He banishes Agrippina and her son Nero , while Agrippina's son Drusus is imprisoned and starved to death in Rome.

Tiberius retreats from public life to the island of Capri and Sejanus is given full command of the city in his absence, becoming de facto ruler of Rome.

Tiberius is soon alerted to Sejanus' treachery by a letter from Antonia Minor and allies himself with Caligula, despite his awareness of Caligula's growing wickedness and narcissism, and transfers control of Rome to the even more despotic Naevius Sutorius Macro.

Sejanus is executed along with his children; Claudius survives despite being married to Sejanus' sister, whom he quickly divorces.

Livilla is locked in a room by her mother Antonia and starved to death, and Antonia punishes herself for having raised Livilla by listening to her daughter die.

On his deathbed, the old and feeble Tiberius is smothered to death by Macro. Caligula is declared emperor and at first appears to be enlightened and kind.

To his surprise, Claudius is recalled to Rome from his peaceful life in Capua writing history and living with his prostitute companion Calpurnia.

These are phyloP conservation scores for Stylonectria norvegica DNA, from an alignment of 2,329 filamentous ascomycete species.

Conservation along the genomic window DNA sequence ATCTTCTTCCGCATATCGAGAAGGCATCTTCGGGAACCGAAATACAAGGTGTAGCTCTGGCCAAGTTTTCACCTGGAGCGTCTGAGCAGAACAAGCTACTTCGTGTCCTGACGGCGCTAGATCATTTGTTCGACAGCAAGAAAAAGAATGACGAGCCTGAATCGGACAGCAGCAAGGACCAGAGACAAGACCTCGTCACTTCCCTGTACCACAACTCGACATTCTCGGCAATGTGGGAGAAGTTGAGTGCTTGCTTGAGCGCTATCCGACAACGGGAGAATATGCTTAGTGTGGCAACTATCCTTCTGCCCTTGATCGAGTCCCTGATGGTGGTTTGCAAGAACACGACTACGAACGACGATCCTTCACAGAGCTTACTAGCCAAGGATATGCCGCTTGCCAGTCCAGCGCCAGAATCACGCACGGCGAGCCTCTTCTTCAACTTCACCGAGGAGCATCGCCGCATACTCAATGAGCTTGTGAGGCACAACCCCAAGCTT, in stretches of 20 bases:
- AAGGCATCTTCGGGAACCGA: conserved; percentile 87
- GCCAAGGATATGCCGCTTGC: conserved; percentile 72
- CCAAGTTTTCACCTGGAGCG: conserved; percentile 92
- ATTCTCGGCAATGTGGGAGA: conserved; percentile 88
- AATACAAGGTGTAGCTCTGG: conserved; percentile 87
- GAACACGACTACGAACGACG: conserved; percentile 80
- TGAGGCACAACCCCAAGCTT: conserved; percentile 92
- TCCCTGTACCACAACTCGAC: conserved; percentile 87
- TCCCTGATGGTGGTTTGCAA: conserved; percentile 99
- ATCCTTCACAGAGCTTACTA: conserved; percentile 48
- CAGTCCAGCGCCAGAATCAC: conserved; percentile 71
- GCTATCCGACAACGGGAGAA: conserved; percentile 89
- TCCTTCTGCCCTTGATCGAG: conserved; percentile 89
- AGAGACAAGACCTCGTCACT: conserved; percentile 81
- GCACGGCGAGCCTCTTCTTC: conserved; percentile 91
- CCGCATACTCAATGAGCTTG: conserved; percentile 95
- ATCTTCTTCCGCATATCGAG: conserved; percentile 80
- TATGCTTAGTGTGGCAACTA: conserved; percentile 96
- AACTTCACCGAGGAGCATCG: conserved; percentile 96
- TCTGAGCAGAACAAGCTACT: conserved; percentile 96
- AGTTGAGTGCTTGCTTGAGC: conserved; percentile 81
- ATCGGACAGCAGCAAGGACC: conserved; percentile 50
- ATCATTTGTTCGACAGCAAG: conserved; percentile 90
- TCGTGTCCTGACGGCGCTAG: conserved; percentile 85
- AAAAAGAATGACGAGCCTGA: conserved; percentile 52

Claudius quickly becomes the butt of many taunts and practical jokes by the Imperial Court. After recovering from a severe illness, Caligula descends into madness, his behavior becoming ever more egomaniacal and irrational.

He declares himself a god in human disguise, stages arguments and battles with other gods, bankrupts the country, and kills thousands.

The madness having reached a tempest is finally quelled by Cassius Chaerea , a captain of the Praetorian Guard who plots with the other captains to assassinate Caligula, along with his wife and daughter.

Horrified, Claudius hides behind a curtain and is discovered by a disgruntled Praetorian Guard. Realizing they need a new emperor, the Guards suddenly and bemusedly declare Claudius emperor.

Claudius pleads that he does not want to be emperor and only wants to see the Republic restored, but the Guards ignore him. He sadly accepts for the sake of his wife and unborn child, and for the access the emperorship will give him to valuable historical documents, on a whim deciding that as emperor he will finally be able to demand that people read his books.